No plans to revoke David Sidoo's Order of B.C., Horgan says
David Sidoo is seen in this image from the Order of British Columbia.
Published Wednesday, March 13, 2019 4:54PM PDT
Last Updated Wednesday, March 13, 2019 6:25PM PDT
Premier John Horgan says he wouldn’t consider revoking David Sidoo's Order of B.C. before the charges against the local philanthropist are tested in court.
Speaking to reporters Wednesday, Horgan said he's aware Sidoo has been accused in the wide-reaching U.S. college admissions cheating scandal, but noted none of the allegations have been proven.
"Mr. Sidoo is, of course, innocent until found guilty," Horgan said. "I don't feel any responsibility to do anything other than let due process run its course at this point."
Meanwhile, the Vancouver private school previously attended by Sidoo's sons confirmed it's conducting an internal investigation into the allegations.
Documents filed in U.S. federal court allege Sidoo paid to have someone fly in from Tampa, Florida to "secretly take a Canadian high school graduation exam" in place of his older son back in 2012.
On Wednesday, St. George's School issued a statement saying it "takes this matter very seriously" but that its 2012 records indicate "there were no school or provincial exams written at St. George's School by the student in question on or around the date named in the indictment."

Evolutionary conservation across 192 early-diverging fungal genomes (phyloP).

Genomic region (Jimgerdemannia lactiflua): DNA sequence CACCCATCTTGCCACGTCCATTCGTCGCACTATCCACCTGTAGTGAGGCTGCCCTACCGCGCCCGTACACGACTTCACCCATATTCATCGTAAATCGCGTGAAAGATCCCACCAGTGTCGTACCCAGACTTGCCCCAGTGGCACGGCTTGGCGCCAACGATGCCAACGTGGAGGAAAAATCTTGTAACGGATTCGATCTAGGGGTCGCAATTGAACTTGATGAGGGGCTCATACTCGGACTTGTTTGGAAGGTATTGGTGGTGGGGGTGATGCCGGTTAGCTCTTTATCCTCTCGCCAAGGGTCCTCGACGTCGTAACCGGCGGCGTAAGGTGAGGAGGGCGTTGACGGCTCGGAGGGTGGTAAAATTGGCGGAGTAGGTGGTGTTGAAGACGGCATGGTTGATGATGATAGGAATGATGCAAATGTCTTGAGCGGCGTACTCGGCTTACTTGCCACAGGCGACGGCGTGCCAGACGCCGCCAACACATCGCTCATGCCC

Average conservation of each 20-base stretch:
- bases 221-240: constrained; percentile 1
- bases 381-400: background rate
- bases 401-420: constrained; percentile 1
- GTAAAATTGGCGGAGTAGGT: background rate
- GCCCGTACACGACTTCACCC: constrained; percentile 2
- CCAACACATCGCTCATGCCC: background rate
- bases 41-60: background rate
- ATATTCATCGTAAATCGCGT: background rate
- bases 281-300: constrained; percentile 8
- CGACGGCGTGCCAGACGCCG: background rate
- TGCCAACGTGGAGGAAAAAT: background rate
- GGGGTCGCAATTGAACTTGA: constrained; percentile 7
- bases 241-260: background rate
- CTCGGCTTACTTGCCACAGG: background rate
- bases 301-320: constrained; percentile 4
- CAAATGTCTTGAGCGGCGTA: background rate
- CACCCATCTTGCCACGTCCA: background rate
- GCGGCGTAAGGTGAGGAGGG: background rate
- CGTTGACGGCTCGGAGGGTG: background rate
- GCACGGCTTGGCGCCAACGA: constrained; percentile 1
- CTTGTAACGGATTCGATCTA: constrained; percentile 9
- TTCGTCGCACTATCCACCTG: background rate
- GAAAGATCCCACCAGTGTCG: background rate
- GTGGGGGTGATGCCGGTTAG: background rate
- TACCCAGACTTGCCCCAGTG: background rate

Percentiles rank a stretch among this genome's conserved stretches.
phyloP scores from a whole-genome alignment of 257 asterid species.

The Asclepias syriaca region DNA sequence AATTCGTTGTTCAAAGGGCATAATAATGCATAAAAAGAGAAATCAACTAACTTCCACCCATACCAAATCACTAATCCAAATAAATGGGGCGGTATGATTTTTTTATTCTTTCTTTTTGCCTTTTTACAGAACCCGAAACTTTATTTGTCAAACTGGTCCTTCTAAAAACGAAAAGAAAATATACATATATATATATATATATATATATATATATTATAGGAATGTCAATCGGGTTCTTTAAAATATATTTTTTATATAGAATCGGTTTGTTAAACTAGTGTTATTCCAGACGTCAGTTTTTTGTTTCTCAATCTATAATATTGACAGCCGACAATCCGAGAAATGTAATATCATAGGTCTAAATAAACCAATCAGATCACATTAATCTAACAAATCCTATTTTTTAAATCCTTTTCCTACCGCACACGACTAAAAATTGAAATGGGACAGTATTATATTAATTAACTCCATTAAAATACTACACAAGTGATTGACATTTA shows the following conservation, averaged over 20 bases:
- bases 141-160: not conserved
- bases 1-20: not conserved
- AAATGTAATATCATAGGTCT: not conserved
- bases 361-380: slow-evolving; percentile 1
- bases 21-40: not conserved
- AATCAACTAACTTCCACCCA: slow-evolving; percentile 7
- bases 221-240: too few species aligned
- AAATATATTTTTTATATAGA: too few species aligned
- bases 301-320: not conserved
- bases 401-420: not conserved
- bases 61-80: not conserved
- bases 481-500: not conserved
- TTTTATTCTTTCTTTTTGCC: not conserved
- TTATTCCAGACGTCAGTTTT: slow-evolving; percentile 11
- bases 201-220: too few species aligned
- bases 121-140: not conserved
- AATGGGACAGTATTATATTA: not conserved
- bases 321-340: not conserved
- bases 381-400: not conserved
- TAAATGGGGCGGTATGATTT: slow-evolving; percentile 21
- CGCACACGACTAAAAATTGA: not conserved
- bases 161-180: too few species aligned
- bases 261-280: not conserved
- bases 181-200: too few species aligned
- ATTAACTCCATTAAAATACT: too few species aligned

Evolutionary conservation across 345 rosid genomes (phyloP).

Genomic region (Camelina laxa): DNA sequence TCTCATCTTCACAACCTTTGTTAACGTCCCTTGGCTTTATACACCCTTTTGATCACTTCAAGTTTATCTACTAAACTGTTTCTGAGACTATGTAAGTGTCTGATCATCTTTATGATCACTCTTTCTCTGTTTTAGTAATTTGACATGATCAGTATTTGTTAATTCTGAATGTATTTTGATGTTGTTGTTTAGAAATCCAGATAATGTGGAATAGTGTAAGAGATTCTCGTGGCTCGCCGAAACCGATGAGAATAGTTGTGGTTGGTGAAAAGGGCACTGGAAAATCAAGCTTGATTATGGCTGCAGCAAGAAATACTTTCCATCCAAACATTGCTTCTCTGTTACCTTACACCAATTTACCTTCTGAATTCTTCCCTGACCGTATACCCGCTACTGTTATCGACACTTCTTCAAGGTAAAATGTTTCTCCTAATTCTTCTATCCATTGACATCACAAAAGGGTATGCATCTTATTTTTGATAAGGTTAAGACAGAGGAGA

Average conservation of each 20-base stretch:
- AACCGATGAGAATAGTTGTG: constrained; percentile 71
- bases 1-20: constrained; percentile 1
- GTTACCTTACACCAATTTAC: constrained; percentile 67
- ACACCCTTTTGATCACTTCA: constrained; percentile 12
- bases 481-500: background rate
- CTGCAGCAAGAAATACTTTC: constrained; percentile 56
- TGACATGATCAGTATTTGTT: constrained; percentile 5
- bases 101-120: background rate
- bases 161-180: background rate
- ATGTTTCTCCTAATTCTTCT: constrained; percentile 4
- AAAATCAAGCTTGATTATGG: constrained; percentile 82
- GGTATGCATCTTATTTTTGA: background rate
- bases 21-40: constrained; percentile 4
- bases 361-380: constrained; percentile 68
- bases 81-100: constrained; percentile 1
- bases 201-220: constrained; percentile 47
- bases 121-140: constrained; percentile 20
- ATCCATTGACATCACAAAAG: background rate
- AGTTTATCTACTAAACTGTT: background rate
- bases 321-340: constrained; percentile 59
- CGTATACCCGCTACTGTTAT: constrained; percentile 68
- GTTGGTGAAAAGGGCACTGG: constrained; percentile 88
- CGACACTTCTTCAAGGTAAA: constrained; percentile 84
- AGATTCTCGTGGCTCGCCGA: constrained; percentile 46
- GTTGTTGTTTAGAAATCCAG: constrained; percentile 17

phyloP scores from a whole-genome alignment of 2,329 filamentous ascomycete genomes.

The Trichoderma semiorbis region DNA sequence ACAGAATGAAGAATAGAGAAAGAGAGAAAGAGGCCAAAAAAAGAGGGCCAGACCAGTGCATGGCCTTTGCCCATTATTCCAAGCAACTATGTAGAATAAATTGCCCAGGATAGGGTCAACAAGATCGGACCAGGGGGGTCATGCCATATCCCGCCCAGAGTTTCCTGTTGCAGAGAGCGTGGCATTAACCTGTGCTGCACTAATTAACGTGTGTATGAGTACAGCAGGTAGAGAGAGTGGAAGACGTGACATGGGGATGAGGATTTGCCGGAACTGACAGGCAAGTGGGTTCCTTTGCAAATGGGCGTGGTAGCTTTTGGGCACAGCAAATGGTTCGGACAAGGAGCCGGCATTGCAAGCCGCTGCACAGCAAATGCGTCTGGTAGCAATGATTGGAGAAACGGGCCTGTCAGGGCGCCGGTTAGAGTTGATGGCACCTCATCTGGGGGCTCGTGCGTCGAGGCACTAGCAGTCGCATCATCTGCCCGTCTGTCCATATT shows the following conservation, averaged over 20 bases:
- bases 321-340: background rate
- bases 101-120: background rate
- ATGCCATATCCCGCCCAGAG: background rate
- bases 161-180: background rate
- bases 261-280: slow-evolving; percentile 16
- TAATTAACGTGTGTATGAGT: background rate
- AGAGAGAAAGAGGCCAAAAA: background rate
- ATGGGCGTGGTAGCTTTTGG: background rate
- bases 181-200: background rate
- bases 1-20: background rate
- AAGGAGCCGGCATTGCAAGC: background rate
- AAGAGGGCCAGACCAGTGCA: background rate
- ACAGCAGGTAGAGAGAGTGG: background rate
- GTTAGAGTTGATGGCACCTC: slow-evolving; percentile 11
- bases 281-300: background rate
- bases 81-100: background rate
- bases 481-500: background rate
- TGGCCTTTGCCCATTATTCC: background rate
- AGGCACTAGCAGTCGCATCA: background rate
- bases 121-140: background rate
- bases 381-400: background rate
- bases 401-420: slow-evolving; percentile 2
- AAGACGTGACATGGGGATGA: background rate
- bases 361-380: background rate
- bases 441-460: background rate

St. George's did not respond to questions about whether any students took any graduation exams off school grounds that year.
Lawyers for Sidoo also stressed neither of the sons have been accused of impropriety, and both have "achieved great accomplishments in their own right."
"Any attack on the Sidoo children is unwarranted," lawyers Richard A. Schonfeld, David Z. Chesnoff and Martin G. Weinberg said in a statement. "We urge the media to recognize that Mr. Sidoo is presumed innocent and that he intends to appear in court Friday, plead not guilty, and exercise his right to defend himself against the current accusation."
The U.S. indictment also alleges Sidoo paid $100,000 a piece for someone to take SATs for both his sons, first in 2011 and again in 2012. He is charged with conspiracy to commit mail and wire fraud.
The same investigation, which American authorities dubbed Project Varsity Blues, also led to charges against a number of other celebrities, including Lori Loughlin and Felicity Huffman.
The actors have not responded to the charges. None of the allegations have been tested in court.